We see the already-mentioned 1911 census record for Stephen Handel Lancaster, orchestral conductor aged 33 and his wife Elizabeth. He still seems an excellent candidate for the composer of this piece.
But, intriguingly, we find at least one and perhaps two further Handel Lancasters - one in Glasgow electoral records between 1920 and 1930. He's alongside "Mrs Lily Lancaster" in 1920 and 1921, but alone in 1922 and 1923, and then back with Mrs Lily in 1926, 1929, and 1930. I initially thought this would be his wife, but then it occurred to me that it was a) a bit weird to move out and then back in with your spouse, and b) women didn't have full suffrage until 1928 - to have been listed, Lily must have been i) over 30, and ii) either decently well-off or a graduate; I suspect she was actually his mother.
Then in 1934-5 in Liverpool, there's another Handel Lancaster record, someone living with Alice Lancaster. Might be the same person, after marriage? Or someone different... Either might or might not be the same as the person in the 1911 census.
Someone can check back in the mid-2020s to see if we've learned anything more by then... The 1921 census will be out by then, if nothing else.
I have done a recent newspaper archive search for Handel Lancaster following a purely chance discovery in some archive editions of Wright and Round's Brass Band News, and I now have a timeline of his life between 1908 and 1938 as follows;
Handel Lancaster – Newspaper Records Timeline
According to the Dover Express, in 1908, Handel Lancaster was appointed Conductor of the Royal Hippodrome Orchestra, Dover, and he became very popular with the musicians. He left this post after only 12 months in 1909.
At some point soon afterwards, he took up the position of Conductor of the Orchestra of the Grand Theatre in Falkirk. This theatre had been opened in 1903. He was residing at 12, Church Street. From around 1913 until approximately 1922, the Falkirk Herald published articles featuring HL’s successful tenure of this position, and. It also favourably related his capabilities as an organist.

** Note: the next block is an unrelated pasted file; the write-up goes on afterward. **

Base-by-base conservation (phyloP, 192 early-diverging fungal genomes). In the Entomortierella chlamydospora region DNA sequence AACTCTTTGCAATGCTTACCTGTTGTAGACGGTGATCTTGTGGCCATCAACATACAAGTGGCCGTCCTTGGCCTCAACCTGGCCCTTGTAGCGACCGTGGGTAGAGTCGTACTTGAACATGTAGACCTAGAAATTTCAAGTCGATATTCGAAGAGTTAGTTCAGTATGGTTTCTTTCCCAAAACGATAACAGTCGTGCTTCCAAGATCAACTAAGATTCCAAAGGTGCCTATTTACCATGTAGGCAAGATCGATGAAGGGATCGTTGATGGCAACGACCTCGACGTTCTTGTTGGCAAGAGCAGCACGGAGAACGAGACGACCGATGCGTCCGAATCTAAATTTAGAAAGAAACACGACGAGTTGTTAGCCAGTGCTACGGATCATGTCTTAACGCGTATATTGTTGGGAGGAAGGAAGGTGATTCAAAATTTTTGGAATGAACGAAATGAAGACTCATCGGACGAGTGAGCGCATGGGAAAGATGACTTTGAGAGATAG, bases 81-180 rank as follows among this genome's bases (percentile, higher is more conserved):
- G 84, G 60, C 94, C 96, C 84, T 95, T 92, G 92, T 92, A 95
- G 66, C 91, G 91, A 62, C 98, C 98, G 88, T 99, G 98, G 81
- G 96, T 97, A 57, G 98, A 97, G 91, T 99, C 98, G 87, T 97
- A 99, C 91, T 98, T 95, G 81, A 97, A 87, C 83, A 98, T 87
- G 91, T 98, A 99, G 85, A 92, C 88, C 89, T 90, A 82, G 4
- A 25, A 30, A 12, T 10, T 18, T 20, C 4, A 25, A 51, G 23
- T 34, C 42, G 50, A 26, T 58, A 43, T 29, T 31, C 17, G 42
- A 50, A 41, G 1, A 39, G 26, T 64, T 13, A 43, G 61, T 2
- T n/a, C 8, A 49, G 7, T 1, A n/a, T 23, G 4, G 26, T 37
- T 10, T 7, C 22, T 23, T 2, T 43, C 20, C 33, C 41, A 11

There are some reports in the Falkirk Herald which mention a Brother S. Handel Lancaster as a Freemason of Lodge Callendar 588. This may help to identify HL as the Stephen Handel Lancaster, born in 1878, and who appears in census records of 1911 in Lambeth, London and Surrey.
According to the Dundee Evening Telegraph (8th November 1922), Handel Lancaster conducted the orchestra at the Seamore Picture House in Glasgow whilst he still lived in Falkirk. It seems that he was involved in a motor-cycle accident at the time, but the details are not clear.
In 1929, the Falkirk Grand Theatre became the ABC Regal Cinema.
By 1929, Handel Lancaster had moved to 1, Russian Avenue in Old Swan, Liverpool. He had become Secretary/Organiser of the Liverpool Branch of the Musicians' Union. He was also Conductor/Manager of the Merseyside Professional Military Band, and conductor of the Waterloo- Seaforth British Legion Silver Band.
On 21st July 1934, the Falkirk Herald records that HL returned to Falkirk to perform in a concert with the Merseyside Professional Military Band, apparently in 'medieval costumes!' There can be no doubt that this is one and the same Handel Lancaster.
On the 15th April 1937, the Liverpool Echo regretfully reported that the popular musical figure Handel Lancaster was leaving Liverpool.
From 1937, HL was living at 67, Southcroft Road in Gosport, Hampshire, and according to the Wright & Round Brass Band News of 1938, he was continuing to advertise his services as a Band Teacher, Adjudicator and Arranger. The move from Liverpool to Gosport is clearly established from two adverts in editions of the Brass Band News in 1937 and 1938. These successively show the Liverpool and Gosport addresses.
The house in Liverpool was an imposing property, especially when compared with the small bungalow in Gosport, and it is tempting to speculate that Handel Lancaster was moving into retirement or semi-retirement. Newspaper archives from that time onwards reveal virtually nothing. The events of WW2 would quite probably have eclipsed any of his activities beyond 1938.
I was able to find references in both the Lancaster and Morecambe papers 17 Dec 1938 of a work dedicated to the Lancaster Orchestral Society. This was the Overture "John O'Gaunt"
'An overture, "John O' Gaunt," by Handel Lancaster, while quite pleasing, displayed no attributes quite worthy of the title or the composer's namesake". A programme note
17 December 1938 - Morecambe Guardian' - Clearly not particularly well received by the local critic! At least Handel Lancaster got there before Gilbert Vinter!
Other newspaper references relate that Handel Lancaster penned some comic songs/ ditties for a contemporary Welsh music hall comedian named Tom Jones (Not the Tom Jones!)
The Maid of Aberystwyth
Llewellyn in London
I doubt whether these will have survived, and they are unlikely to have been published.